Review: Eternal Warrior #7

Eternal Warrior is quickly revealing itself to be a cyclical book for me. What I mean is, I keep shifting on whether or not I actually like it. I started out not loving it, then I did, and now it’s veering again into relative dullness. Interestingly, its title belies the consistent longevity of its enjoyment. But can it be saved? In its seventh issue, Gilad has led his new kingdom away from the nuclear-poisoned city in which they used to slavishly build robots, in an attempt to cure his granddaughter and the rest of his “people” of their radiation sickness. This leads him on an adventure through robotic wolves, mutant bears, something called “The Death Cult” and stockpiles of futuristic weaponry.

This book has become something of a wondering minstrel, but one that has the potential to become aimless, with Gilad jumping from town to town to either help or more likely threaten people, and then lead them with his great and undying wisdom, and one of his many pointy things.

It’s still good, but the formula is now getting a bit stagnant and it doesn’t show any sign of stopping. It’s pretty much a given, for example, that he is going to march (again) to another decrepit facility forgotten by Man (again) and save/stab stuff (again). I’m not saying he doesn’t do it well, but he does it a whole hell of a lot, and my interest in this lather/rinse/repeat storytelling is beginning to wane.

EW_007_COVER_BERNARDAnother annoying thing is that this world doesn’t offer much (if anything) in the way of an interesting or imaginative alternative to any other post-apocalyptic wasteland. Hidden bunkers from yesteryear, semi-sentient metal dogs, giant robots ... I mean, how many times have we seen this kind of thing play out before in other stories?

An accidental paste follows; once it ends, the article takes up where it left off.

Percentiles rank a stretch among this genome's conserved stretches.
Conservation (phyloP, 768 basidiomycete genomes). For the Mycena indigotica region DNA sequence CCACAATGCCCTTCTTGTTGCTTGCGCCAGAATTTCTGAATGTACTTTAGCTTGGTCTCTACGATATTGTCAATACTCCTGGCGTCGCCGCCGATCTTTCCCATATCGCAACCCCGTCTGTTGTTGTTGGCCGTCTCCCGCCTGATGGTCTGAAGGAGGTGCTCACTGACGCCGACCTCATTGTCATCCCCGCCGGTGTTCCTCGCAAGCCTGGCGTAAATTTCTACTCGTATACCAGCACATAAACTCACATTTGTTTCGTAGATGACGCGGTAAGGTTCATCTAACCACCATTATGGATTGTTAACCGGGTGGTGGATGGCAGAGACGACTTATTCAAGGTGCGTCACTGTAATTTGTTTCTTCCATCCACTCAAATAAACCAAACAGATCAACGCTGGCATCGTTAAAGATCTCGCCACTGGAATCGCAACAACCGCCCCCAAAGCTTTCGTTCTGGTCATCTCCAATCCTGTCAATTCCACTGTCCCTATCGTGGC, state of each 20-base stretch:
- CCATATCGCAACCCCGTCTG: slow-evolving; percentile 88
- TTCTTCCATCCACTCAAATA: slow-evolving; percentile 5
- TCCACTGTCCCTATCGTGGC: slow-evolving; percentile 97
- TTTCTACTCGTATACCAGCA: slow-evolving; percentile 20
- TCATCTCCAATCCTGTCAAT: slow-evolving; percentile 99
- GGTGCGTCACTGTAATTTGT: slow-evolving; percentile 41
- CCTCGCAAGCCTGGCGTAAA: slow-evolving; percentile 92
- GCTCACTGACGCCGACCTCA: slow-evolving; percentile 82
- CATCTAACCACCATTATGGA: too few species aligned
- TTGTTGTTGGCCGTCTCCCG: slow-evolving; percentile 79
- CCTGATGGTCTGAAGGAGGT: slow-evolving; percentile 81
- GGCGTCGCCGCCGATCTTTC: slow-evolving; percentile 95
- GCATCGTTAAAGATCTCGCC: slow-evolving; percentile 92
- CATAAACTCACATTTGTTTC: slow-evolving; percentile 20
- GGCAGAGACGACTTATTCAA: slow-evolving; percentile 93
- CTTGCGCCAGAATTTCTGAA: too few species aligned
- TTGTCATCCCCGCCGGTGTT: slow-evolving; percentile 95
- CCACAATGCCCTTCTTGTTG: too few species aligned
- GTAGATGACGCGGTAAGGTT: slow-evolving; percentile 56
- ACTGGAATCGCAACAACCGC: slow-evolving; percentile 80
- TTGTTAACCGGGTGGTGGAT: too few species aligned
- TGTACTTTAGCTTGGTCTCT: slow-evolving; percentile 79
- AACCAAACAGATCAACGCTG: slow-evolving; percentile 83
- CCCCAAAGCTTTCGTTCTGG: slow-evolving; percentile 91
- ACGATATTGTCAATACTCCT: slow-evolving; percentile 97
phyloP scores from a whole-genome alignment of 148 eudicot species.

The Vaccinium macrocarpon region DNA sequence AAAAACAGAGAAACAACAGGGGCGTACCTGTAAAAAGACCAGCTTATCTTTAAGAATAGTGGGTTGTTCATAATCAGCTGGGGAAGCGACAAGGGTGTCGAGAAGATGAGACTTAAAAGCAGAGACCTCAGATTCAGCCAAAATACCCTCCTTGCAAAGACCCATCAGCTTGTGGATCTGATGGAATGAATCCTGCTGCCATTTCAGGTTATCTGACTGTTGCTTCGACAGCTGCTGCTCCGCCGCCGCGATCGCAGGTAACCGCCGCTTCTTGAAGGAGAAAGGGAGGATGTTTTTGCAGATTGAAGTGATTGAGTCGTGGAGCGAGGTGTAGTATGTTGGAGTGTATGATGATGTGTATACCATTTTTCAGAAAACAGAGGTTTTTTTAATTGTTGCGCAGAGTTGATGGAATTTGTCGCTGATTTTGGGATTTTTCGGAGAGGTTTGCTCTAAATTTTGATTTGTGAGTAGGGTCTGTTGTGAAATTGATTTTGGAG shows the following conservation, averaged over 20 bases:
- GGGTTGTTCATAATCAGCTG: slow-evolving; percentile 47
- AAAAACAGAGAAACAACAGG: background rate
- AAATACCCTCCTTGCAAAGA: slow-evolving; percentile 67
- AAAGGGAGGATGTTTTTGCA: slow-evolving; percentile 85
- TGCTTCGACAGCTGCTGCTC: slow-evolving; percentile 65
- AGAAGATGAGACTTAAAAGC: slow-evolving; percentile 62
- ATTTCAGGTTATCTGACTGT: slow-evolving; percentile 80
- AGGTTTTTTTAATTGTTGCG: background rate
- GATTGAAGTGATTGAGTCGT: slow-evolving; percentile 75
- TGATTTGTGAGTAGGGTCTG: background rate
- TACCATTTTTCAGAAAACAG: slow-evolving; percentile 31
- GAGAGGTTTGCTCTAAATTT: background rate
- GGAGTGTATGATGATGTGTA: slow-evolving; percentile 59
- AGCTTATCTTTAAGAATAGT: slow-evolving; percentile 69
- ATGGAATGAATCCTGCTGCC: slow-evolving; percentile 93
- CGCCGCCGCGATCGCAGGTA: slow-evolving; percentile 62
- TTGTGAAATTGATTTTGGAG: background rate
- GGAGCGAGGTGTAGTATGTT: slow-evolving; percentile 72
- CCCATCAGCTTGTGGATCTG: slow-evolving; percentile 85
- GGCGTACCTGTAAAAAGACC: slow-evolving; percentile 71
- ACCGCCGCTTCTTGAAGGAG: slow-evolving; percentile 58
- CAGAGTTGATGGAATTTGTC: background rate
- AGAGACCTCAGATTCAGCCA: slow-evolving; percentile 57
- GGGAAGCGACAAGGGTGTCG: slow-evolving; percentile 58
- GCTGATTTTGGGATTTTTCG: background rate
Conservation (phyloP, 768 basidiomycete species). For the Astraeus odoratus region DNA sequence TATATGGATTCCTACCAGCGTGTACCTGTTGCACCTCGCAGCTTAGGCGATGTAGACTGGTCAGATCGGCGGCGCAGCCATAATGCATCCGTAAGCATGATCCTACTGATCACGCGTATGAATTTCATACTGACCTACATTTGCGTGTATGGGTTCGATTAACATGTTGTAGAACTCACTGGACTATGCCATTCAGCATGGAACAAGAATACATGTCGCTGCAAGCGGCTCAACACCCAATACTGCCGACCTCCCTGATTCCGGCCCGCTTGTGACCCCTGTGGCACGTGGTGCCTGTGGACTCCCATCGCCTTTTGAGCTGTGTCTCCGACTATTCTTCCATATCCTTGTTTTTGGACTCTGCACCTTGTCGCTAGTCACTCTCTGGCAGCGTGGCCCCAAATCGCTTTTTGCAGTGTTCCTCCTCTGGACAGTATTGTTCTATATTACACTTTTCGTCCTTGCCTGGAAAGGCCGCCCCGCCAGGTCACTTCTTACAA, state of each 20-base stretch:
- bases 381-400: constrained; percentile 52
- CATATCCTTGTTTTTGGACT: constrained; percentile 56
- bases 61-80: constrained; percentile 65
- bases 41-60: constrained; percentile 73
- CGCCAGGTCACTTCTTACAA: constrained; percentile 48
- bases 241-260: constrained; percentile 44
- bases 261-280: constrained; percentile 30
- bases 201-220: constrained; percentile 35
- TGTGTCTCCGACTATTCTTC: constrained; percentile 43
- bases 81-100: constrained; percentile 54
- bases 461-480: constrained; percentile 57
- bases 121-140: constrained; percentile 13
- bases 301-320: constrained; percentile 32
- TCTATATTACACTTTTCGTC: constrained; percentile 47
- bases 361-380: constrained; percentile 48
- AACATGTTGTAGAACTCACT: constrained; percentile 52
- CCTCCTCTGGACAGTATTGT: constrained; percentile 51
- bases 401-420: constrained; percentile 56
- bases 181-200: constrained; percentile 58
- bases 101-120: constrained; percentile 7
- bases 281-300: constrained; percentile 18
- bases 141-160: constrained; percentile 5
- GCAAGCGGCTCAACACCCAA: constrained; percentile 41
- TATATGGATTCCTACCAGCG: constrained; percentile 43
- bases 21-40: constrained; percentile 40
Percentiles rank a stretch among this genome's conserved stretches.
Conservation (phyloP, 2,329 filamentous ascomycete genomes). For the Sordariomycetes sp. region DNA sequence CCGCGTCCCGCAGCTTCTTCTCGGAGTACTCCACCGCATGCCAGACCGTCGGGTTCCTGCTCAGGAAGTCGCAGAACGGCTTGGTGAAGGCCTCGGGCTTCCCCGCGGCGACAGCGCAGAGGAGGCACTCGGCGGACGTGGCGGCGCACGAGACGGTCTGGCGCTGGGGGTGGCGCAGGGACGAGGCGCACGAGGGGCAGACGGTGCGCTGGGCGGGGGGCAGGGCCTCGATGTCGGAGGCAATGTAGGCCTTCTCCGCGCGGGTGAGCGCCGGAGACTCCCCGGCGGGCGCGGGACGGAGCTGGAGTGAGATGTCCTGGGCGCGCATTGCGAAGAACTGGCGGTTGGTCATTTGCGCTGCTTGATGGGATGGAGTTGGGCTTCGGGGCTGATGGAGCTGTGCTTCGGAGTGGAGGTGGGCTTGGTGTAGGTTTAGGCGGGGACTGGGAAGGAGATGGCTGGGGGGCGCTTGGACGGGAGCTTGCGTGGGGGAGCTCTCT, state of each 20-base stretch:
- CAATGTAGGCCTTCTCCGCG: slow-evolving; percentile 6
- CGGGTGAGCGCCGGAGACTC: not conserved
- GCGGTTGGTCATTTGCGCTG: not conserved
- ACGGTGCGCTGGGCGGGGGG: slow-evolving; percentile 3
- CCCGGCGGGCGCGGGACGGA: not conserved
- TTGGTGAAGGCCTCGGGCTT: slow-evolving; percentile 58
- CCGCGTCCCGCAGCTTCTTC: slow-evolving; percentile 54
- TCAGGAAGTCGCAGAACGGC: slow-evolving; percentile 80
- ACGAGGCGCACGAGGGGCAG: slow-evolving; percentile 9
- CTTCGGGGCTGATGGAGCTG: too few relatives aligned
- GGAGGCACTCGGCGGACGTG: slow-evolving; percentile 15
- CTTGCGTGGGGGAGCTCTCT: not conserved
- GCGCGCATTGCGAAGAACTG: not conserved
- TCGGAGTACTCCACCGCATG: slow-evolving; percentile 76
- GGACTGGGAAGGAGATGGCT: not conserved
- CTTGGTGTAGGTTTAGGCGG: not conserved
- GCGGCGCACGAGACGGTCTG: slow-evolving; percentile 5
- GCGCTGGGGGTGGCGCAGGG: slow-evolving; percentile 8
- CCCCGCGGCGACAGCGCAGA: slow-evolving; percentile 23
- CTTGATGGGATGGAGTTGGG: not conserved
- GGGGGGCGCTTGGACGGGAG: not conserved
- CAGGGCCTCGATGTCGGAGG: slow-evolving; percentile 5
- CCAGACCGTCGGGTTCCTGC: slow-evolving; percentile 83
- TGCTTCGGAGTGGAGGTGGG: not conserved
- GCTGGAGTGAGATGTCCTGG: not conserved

I think what Eternal Warrior desperately needs to do is to get back in touch with the mythology that made it stand out as its own individual story. I want to see this “Year 4001” landscape define itself differently now that it has established a sort of familiarity with the reader. The one thing that is promising is that this Death Cult bodes a reunion with Gilad’s erstwhile son, which could bring everything back to the series’ first arc before the jump. I, at least, think it’s high-time that we began learning more about what happened in that gap.

What continues to be pretty great is the evolving nature of Gilad’s so-called granddaughter, Caroline, in that it is ... troubling. Her obsession with killing folks and getting her mitts around a shooter this issue offers a bit of insight into the loins from which she most probably sprung, and it’s again interesting to see Gilad treating her differently; this time, nurturing that aggression, rather than attempting to temper it as he once did his daughter, who remains conspicuous by her absence.

The art here from Robert Gill is solid, but it did feel rushed. Backgrounds were sparse, action was clunky and it doesn’tt look as good as it has in most issues previous, which is really a shame. There are still a few cool visual moments, like Gilad’s felling of a robo-pup, but they are staggeringly few and far-between.

I’m still on-board with Eternal Warrior, but it needs another status change to mix things up again, like that which brought us to 4001 in the first place. I am hopeful that the creative team knows this and is setting something up for next issue. If not, then unlike the titular character, this is going to have a very short life indeed.

Score: 3/5

Writer: Greg Pak Artist: Robert Gill Colorist: Guy Major Publisher: Valiant Comics Price: $3.99 Release Date: 3/26/14